A few weeks ago I had a student come in who I am almost positive had a learning disability. I of course didn't ask her about it or mention anything, which would have been rude, but it was turning over in the back of my mind during our entire session. I wasn't really sure how to handle her. The ideas that her paper was trying to portray were strong, but it seemed as though she was unsure of how to communicate them to the reader. I didn't really know how to handle her. I don't know a lot about different kinds of learning disabilities, but I thought that there might have been a social protocol that I should have followed. I know that we aren't allowed to try and mentally diagnose our tutees, but it's hard to ignore it when the person is sitting directly in front of you. I wasn't trying to dig into her personal life so much as I just wanted to have a better understanding of her situation so that I could be a more helpful tutor for her. I hope that before the end of the semester we will have the opportunity to talk about students with learning disabilities in class and maybe even talk about different ways of handling them. I think that this would help me to be a better tutor to all different kinds of students.
Popular posts from this blog
I have posted a poll in the IWCA forums: IWCA Forum: Peer Tutor => What do we call ourselves: the poll! It is a part of an earlier discussion that kind of petered out about the titles used for writing center workers. Please take a moment and vote! If you don't have an account on the forum, you can register for one by clicking on the "Register" link (next to the rocket icon in the top-right of the page.) Don't forget to state your institutional affiliation when you request and account. (That's how the IWCA Forum keeps out spam accounts.)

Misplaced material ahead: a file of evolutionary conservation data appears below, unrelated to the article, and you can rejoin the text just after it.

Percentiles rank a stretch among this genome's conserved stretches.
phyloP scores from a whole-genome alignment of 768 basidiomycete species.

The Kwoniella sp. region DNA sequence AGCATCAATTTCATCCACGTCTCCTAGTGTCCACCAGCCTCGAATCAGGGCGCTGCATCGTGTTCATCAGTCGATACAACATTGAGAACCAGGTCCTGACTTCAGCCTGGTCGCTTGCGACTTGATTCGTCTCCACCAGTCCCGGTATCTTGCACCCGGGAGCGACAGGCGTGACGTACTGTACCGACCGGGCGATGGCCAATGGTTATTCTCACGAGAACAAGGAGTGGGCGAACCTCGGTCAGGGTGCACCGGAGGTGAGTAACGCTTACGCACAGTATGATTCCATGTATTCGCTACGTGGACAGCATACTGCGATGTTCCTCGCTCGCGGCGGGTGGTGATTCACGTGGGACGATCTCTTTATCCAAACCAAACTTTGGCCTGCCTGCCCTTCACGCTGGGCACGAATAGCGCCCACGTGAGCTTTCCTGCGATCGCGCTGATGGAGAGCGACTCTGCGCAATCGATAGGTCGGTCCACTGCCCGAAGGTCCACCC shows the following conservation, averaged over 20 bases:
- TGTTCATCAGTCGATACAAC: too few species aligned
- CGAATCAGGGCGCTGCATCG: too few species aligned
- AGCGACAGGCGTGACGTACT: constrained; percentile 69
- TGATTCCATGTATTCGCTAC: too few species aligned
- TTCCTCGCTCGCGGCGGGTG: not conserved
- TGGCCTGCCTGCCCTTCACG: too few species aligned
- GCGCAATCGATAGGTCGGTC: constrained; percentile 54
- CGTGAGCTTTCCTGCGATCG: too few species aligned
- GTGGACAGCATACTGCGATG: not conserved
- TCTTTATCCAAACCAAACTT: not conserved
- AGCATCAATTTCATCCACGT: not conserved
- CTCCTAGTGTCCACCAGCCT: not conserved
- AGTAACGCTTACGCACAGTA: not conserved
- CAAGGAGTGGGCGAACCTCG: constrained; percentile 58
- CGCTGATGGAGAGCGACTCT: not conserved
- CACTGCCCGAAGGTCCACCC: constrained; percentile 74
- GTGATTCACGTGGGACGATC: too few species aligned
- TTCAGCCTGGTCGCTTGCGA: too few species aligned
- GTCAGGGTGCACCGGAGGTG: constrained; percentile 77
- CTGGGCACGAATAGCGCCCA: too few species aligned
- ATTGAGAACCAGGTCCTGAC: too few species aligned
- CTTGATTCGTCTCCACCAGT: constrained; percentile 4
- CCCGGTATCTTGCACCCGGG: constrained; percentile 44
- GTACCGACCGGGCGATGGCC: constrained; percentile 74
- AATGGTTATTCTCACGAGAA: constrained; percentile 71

Dear me… As a junior in college, you were just trying your best and going through the motions (like everyone else) . You wanted to fit in and emulate what you thought a typical college student should look like. Then, along came the opportunity to become a w riting c onsultant. That’s immediately when the fear started, I began questioning myself and my own personal writing. I was unsure how I, a typical college student, would have enough skills to help others. How would I manage being insecure with myself when I was supposed to be someone my peers looked to find their own confidence? When it came to your first day of work, you were sitting in the writing lab waiting for your learner to show up with anxiety pouring out of your body. It was probably the most anxious you ever got in your life - aside from applying to college in the first place. You were so excited to meet your colleagues, yet so nervous that you were going to disappoint them. Thoughts streamed through your head
Testing Online Tutoring Online tutoring may be a constant of the tutoring landscape, but the question of effectiveness remains. Which organizations are best prepared to meet the needs of students: writing centers affiliated with universities or “professional” tutoring agencies, such as Pearson-Smarthinking? It is this question I intend to address in conducting a proposed experiment. Important Background Information The concept most central to this proposed experiment is that of knowledge claims. In his book Reformers, Teachers, Writers: Curricular and Pedagogical Inquiries , Neal Lerner identifies the three primary types of knowledge claims that appear in a writing center: “writerly knowledge,” “emotional knowledge,” and “role knowledge” (Lerner 115). “Role knowledge” is arguably the most important knowledge claim (Lerner 115). While analyzing transcripts of student sessions, Lerner noticed there was a correlation between the presence of “role knowledge” claims and the “success”